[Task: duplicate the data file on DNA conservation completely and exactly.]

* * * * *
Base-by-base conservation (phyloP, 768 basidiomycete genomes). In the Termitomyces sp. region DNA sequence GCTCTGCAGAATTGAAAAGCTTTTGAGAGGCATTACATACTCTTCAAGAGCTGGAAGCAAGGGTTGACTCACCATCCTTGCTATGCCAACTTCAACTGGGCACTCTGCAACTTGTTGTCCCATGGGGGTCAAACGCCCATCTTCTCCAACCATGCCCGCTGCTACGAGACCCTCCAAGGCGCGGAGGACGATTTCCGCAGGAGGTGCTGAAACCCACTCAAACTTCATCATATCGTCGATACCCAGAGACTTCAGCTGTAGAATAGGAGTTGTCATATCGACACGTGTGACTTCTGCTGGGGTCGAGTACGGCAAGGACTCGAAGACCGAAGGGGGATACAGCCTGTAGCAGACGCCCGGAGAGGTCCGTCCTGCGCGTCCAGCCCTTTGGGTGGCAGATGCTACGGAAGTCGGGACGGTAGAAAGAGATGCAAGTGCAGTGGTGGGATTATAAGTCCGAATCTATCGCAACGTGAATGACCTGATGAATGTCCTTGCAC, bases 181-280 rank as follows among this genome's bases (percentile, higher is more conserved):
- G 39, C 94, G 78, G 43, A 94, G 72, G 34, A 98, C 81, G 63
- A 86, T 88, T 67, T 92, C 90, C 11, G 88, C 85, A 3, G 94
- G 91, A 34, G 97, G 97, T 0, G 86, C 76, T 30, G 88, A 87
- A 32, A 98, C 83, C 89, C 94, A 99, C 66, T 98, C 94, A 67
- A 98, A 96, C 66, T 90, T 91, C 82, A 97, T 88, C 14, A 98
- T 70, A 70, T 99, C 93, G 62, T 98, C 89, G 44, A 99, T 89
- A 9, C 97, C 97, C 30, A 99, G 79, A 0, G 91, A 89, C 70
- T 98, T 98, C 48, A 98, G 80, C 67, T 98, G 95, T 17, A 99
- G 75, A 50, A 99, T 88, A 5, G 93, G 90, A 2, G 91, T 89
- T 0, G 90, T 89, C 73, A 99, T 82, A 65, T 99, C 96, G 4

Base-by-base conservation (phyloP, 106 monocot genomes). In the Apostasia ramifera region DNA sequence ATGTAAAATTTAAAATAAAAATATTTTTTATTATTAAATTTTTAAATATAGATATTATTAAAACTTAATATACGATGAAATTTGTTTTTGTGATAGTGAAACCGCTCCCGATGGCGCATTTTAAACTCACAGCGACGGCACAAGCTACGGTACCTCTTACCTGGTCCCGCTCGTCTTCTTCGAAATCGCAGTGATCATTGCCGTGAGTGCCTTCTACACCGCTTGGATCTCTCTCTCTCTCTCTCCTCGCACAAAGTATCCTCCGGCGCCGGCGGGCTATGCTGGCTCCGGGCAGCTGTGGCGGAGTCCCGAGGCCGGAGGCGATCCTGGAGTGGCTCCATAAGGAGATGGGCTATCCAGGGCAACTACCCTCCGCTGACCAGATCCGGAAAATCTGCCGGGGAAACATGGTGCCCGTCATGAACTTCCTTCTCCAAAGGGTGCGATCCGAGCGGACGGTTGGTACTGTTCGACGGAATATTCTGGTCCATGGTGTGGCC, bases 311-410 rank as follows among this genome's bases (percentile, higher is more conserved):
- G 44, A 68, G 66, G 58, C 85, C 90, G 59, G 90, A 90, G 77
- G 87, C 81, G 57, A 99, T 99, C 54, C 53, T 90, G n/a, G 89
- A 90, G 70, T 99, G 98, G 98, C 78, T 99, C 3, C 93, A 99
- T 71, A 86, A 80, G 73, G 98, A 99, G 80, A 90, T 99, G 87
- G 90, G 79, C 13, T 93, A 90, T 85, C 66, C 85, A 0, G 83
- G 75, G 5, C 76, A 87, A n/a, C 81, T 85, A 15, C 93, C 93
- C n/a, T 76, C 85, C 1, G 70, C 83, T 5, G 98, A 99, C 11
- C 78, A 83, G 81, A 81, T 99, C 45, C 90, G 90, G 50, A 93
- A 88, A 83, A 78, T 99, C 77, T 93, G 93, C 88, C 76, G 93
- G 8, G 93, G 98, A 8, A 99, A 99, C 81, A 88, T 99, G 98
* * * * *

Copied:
Base-by-base conservation (phyloP, 768 basidiomycete genomes). In the Termitomyces sp. region DNA sequence GCTCTGCAGAATTGAAAAGCTTTTGAGAGGCATTACATACTCTTCAAGAGCTGGAAGCAAGGGTTGACTCACCATCCTTGCTATGCCAACTTCAACTGGGCACTCTGCAACTTGTTGTCCCATGGGGGTCAAACGCCCATCTTCTCCAACCATGCCCGCTGCTACGAGACCCTCCAAGGCGCGGAGGACGATTTCCGCAGGAGGTGCTGAAACCCACTCAAACTTCATCATATCGTCGATACCCAGAGACTTCAGCTGTAGAATAGGAGTTGTCATATCGACACGTGTGACTTCTGCTGGGGTCGAGTACGGCAAGGACTCGAAGACCGAAGGGGGATACAGCCTGTAGCAGACGCCCGGAGAGGTCCGTCCTGCGCGTCCAGCCCTTTGGGTGGCAGATGCTACGGAAGTCGGGACGGTAGAAAGAGATGCAAGTGCAGTGGTGGGATTATAAGTCCGAATCTATCGCAACGTGAATGACCTGATGAATGTCCTTGCAC, bases 181-280 rank as follows among this genome's bases (percentile, higher is more conserved):
- G 39, C 94, G 78, G 43, A 94, G 72, G 34, A 98, C 81, G 63
- A 86, T 88, T 67, T 92, C 90, C 11, G 88, C 85, A 3, G 94
- G 91, A 34, G 97, G 97, T 0, G 86, C 76, T 30, G 88, A 87
- A 32, A 98, C 83, C 89, C 94, A 99, C 66, T 98, C 94, A 67
- A 98, A 96, C 66, T 90, T 91, C 82, A 97, T 88, C 14, A 98
- T 70, A 70, T 99, C 93, G 62, T 98, C 89, G 44, A 99, T 89
- A 9, C 97, C 97, C 30, A 99, G 79, A 0, G 91, A 89, C 70
- T 98, T 98, C 48, A 98, G 80, C 67, T 98, G 95, T 17, A 99
- G 75, A 50, A 99, T 88, A 5, G 93, G 90, A 2, G 91, T 89
- T 0, G 90, T 89, C 73, A 99, T 82, A 65, T 99, C 96, G 4

Base-by-base conservation (phyloP, 106 monocot genomes). In the Apostasia ramifera region DNA sequence ATGTAAAATTTAAAATAAAAATATTTTTTATTATTAAATTTTTAAATATAGATATTATTAAAACTTAATATACGATGAAATTTGTTTTTGTGATAGTGAAACCGCTCCCGATGGCGCATTTTAAACTCACAGCGACGGCACAAGCTACGGTACCTCTTACCTGGTCCCGCTCGTCTTCTTCGAAATCGCAGTGATCATTGCCGTGAGTGCCTTCTACACCGCTTGGATCTCTCTCTCTCTCTCTCCTCGCACAAAGTATCCTCCGGCGCCGGCGGGCTATGCTGGCTCCGGGCAGCTGTGGCGGAGTCCCGAGGCCGGAGGCGATCCTGGAGTGGCTCCATAAGGAGATGGGCTATCCAGGGCAACTACCCTCCGCTGACCAGATCCGGAAAATCTGCCGGGGAAACATGGTGCCCGTCATGAACTTCCTTCTCCAAAGGGTGCGATCCGAGCGGACGGTTGGTACTGTTCGACGGAATATTCTGGTCCATGGTGTGGCC, bases 311-410 rank as follows among this genome's bases (percentile, higher is more conserved):
- G 44, A 68, G 66, G 58, C 85, C 90, G 59, G 90, A 90, G 77
- G 87, C 81, G 57, A 99, T 99, C 54, C 53, T 90, G n/a, G 89
- A 90, G 70, T 99, G 98, G 98, C 78, T 99, C 3, C 93, A 99
- T 71, A 86, A 80, G 73, G 98, A 99, G 80, A 90, T 99, G 87
- G 90, G 79, C 13, T 93, A 90, T 85, C 66, C 85, A 0, G 83
- G 75, G 5, C 76, A 87, A n/a, C 81, T 85, A 15, C 93, C 93
- C n/a, T 76, C 85, C 1, G 70, C 83, T 5, G 98, A 99, C 11
- C 78, A 83, G 81, A 81, T 99, C 45, C 90, G 90, G 50, A 93
- A 88, A 83, A 78, T 99, C 77, T 93, G 93, C 88, C 76, G 93
- G 8, G 93, G 98, A 8, A 99, A 99, C 81, A 88, T 99, G 98